Sunday, March 15, 2015
All workers should pull their weight
February was a good month for jobs. The U.S. reported that 295,000 jobs were added that month, and the national unemployment rate fell to 5.5 percent. That's the lowest it's been since the economic downturn hit in 2008.
But while more people continue to be added to payrolls, wages don't seem to be increasing quite as well. In February, wages rose just 0.1 percent, less than the 0.5 percent they'd risen in January. Many workers still find themselves challenged to make ends meet on salaries that might not have caught up to where they were before the economic downturn began.
One of these workers is a reader in California. The professional firm where she works suffered greatly during the recession, cutting roughly 75 percent of its staff. The reader considers herself one of "the lucky ones" who survived, but notes that she and other remaining staff suffered major cuts to their salaries and benefits.
She's grateful that things seem to be on the upswing now, with her company hiring three new employees recently. However, salaries and benefits have not been restored to their pre-recession levels.
The reader is working hard for less money, as are many of her colleagues -- except for one "junior" employee who also survived the layoffs but is now "slacking off," she claims. He seems "to be having a hard time getting back into production mode. ... Every time I pass his desk, he has his eyes down on his smart phone."
The problem became even more apparent when the reader and her low-performing colleague were assigned to work on a project together.
"His non-participation negatively affected my work load and my patience," she writes. She alerted the worker's supervisor, who talked to him, but nothing has changed.
"He continues to waste hours every day looking down at that phone," the reader wrote.
She figures that the less efficient they are on the project adversely impacts the bottom line. And the less money the company makes, the longer it will take for salaries to be restored.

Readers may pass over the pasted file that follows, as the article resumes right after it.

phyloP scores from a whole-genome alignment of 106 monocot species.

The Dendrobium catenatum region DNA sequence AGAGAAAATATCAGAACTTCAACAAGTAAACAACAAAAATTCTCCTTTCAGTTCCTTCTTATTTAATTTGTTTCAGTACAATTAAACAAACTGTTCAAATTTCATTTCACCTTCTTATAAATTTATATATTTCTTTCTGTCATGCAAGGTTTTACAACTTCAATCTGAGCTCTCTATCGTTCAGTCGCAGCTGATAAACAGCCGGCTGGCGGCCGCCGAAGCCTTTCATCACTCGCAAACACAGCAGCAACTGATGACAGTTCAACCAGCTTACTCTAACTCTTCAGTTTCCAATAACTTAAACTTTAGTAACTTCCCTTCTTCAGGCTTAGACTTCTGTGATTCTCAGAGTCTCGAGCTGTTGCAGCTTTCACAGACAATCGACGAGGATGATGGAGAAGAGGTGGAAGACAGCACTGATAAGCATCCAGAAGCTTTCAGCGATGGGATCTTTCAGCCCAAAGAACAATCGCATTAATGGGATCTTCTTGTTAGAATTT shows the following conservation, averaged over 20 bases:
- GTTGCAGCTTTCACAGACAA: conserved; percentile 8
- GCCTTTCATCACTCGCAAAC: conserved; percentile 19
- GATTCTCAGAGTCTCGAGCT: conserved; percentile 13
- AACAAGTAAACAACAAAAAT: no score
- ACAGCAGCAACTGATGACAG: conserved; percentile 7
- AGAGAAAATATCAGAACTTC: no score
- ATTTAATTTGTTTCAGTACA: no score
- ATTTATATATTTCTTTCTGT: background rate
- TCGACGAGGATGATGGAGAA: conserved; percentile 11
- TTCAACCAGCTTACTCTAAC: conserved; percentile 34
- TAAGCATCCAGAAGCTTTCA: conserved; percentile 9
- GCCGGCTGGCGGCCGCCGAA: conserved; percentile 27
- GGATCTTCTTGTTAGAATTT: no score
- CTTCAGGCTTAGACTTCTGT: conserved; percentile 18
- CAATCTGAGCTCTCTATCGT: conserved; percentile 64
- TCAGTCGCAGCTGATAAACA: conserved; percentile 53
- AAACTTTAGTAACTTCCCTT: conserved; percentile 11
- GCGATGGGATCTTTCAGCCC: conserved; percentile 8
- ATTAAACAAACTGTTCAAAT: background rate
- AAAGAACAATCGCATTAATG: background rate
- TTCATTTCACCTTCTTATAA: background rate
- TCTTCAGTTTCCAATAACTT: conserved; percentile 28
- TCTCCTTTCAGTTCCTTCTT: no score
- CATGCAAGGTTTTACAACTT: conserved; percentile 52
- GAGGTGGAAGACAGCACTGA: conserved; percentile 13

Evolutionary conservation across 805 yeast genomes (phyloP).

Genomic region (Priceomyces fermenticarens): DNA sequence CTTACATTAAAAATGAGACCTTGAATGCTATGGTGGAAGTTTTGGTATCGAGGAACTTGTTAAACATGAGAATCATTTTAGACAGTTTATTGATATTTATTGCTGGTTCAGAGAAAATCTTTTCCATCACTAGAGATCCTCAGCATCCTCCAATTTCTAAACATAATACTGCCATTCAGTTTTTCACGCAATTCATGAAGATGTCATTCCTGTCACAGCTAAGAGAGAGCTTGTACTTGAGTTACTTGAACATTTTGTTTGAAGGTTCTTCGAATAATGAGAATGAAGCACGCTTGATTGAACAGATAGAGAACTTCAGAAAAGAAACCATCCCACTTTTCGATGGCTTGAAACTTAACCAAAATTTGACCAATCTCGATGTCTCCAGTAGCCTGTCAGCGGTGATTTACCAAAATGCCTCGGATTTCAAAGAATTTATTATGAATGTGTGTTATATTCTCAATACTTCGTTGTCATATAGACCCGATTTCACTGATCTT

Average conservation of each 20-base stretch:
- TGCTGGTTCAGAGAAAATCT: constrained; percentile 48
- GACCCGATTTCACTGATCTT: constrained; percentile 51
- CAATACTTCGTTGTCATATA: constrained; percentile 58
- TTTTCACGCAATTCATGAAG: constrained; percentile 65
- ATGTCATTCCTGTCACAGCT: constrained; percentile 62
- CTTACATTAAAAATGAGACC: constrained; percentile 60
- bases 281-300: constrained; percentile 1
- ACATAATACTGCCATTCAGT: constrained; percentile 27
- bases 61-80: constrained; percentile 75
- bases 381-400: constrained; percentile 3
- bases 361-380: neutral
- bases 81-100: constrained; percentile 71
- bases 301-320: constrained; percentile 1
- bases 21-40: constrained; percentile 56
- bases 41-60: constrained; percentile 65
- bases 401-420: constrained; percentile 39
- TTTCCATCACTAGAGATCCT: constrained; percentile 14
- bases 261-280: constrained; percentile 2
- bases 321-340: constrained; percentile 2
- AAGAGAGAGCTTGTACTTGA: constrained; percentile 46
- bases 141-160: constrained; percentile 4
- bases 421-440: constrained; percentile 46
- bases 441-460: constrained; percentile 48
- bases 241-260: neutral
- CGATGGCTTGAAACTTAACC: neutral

"I'm tired of making less than I was when he was in diapers," she writes. "Should I talk to him myself? Write him an email expressing my opinion? Take it to Human Resources, or speak to his supervisor again?"
If the reader's colleague is not pulling his wait, the right thing is to let his supervisor know. The reader might have tried talking to the employee before she reported him, but if he doesn't report to her, then she was right to go to his supervisor first. If his performance is still affecting her own work, she'd be right to talk to the supervisor again.
It's one thing to turn a blind eye to coworkers who occasionally check personal email or social media on work time. But when those workers' actions result in loss of productivity for everyone, the right thing is for coworkers to make clear that theirs is a culture that does not accept such behavior. If the slacker feels slighted by the criticism, he should find work elsewhere. Until then, he should do his job.
Jeffrey L. Seglin, author of The Right Thing: Conscience, Profit and Personal Responsibility in Today's Business and The Good, the Bad, and Your Business: Choosing Right When Ethical Dilemmas Pull You Apart, is a lecturer in public policy and director of the communications program at Harvard's Kennedy School.
Follow him on Twitter: @jseglin
Do you have ethical questions that you need answered? Send them to firstname.lastname@example.org.
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